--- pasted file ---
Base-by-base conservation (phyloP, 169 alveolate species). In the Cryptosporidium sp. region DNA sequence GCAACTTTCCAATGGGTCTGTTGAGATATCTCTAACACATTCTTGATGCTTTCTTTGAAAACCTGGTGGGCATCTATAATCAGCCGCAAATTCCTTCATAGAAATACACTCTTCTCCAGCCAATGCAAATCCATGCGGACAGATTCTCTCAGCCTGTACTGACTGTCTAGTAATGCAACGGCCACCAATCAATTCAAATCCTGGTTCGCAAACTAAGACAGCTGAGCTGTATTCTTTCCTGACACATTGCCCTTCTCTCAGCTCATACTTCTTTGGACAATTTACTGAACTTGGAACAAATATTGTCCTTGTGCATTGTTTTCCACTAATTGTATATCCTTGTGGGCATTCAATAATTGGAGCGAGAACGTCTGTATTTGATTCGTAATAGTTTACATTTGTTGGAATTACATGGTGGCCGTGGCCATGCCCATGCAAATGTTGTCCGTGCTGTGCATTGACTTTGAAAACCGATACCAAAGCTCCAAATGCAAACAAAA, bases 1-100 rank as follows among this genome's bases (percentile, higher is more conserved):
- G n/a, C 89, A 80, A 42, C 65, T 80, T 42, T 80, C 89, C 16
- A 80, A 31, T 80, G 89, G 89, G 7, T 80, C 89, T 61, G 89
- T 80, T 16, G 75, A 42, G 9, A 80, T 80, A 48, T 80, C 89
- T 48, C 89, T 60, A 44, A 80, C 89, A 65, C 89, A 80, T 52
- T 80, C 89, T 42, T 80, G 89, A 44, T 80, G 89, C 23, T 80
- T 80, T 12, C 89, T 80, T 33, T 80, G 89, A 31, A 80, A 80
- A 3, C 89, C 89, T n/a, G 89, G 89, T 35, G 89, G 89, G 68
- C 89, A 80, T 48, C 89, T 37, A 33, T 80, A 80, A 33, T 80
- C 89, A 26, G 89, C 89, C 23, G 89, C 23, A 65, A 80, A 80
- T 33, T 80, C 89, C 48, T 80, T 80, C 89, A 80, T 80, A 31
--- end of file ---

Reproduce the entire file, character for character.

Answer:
Base-by-base conservation (phyloP, 169 alveolate species). In the Cryptosporidium sp. region DNA sequence GCAACTTTCCAATGGGTCTGTTGAGATATCTCTAACACATTCTTGATGCTTTCTTTGAAAACCTGGTGGGCATCTATAATCAGCCGCAAATTCCTTCATAGAAATACACTCTTCTCCAGCCAATGCAAATCCATGCGGACAGATTCTCTCAGCCTGTACTGACTGTCTAGTAATGCAACGGCCACCAATCAATTCAAATCCTGGTTCGCAAACTAAGACAGCTGAGCTGTATTCTTTCCTGACACATTGCCCTTCTCTCAGCTCATACTTCTTTGGACAATTTACTGAACTTGGAACAAATATTGTCCTTGTGCATTGTTTTCCACTAATTGTATATCCTTGTGGGCATTCAATAATTGGAGCGAGAACGTCTGTATTTGATTCGTAATAGTTTACATTTGTTGGAATTACATGGTGGCCGTGGCCATGCCCATGCAAATGTTGTCCGTGCTGTGCATTGACTTTGAAAACCGATACCAAAGCTCCAAATGCAAACAAAA, bases 1-100 rank as follows among this genome's bases (percentile, higher is more conserved):
- G n/a, C 89, A 80, A 42, C 65, T 80, T 42, T 80, C 89, C 16
- A 80, A 31, T 80, G 89, G 89, G 7, T 80, C 89, T 61, G 89
- T 80, T 16, G 75, A 42, G 9, A 80, T 80, A 48, T 80, C 89
- T 48, C 89, T 60, A 44, A 80, C 89, A 65, C 89, A 80, T 52
- T 80, C 89, T 42, T 80, G 89, A 44, T 80, G 89, C 23, T 80
- T 80, T 12, C 89, T 80, T 33, T 80, G 89, A 31, A 80, A 80
- A 3, C 89, C 89, T n/a, G 89, G 89, T 35, G 89, G 89, G 68
- C 89, A 80, T 48, C 89, T 37, A 33, T 80, A 80, A 33, T 80
- C 89, A 26, G 89, C 89, C 23, G 89, C 23, A 65, A 80, A 80
- T 33, T 80, C 89, C 48, T 80, T 80, C 89, A 80, T 80, A 31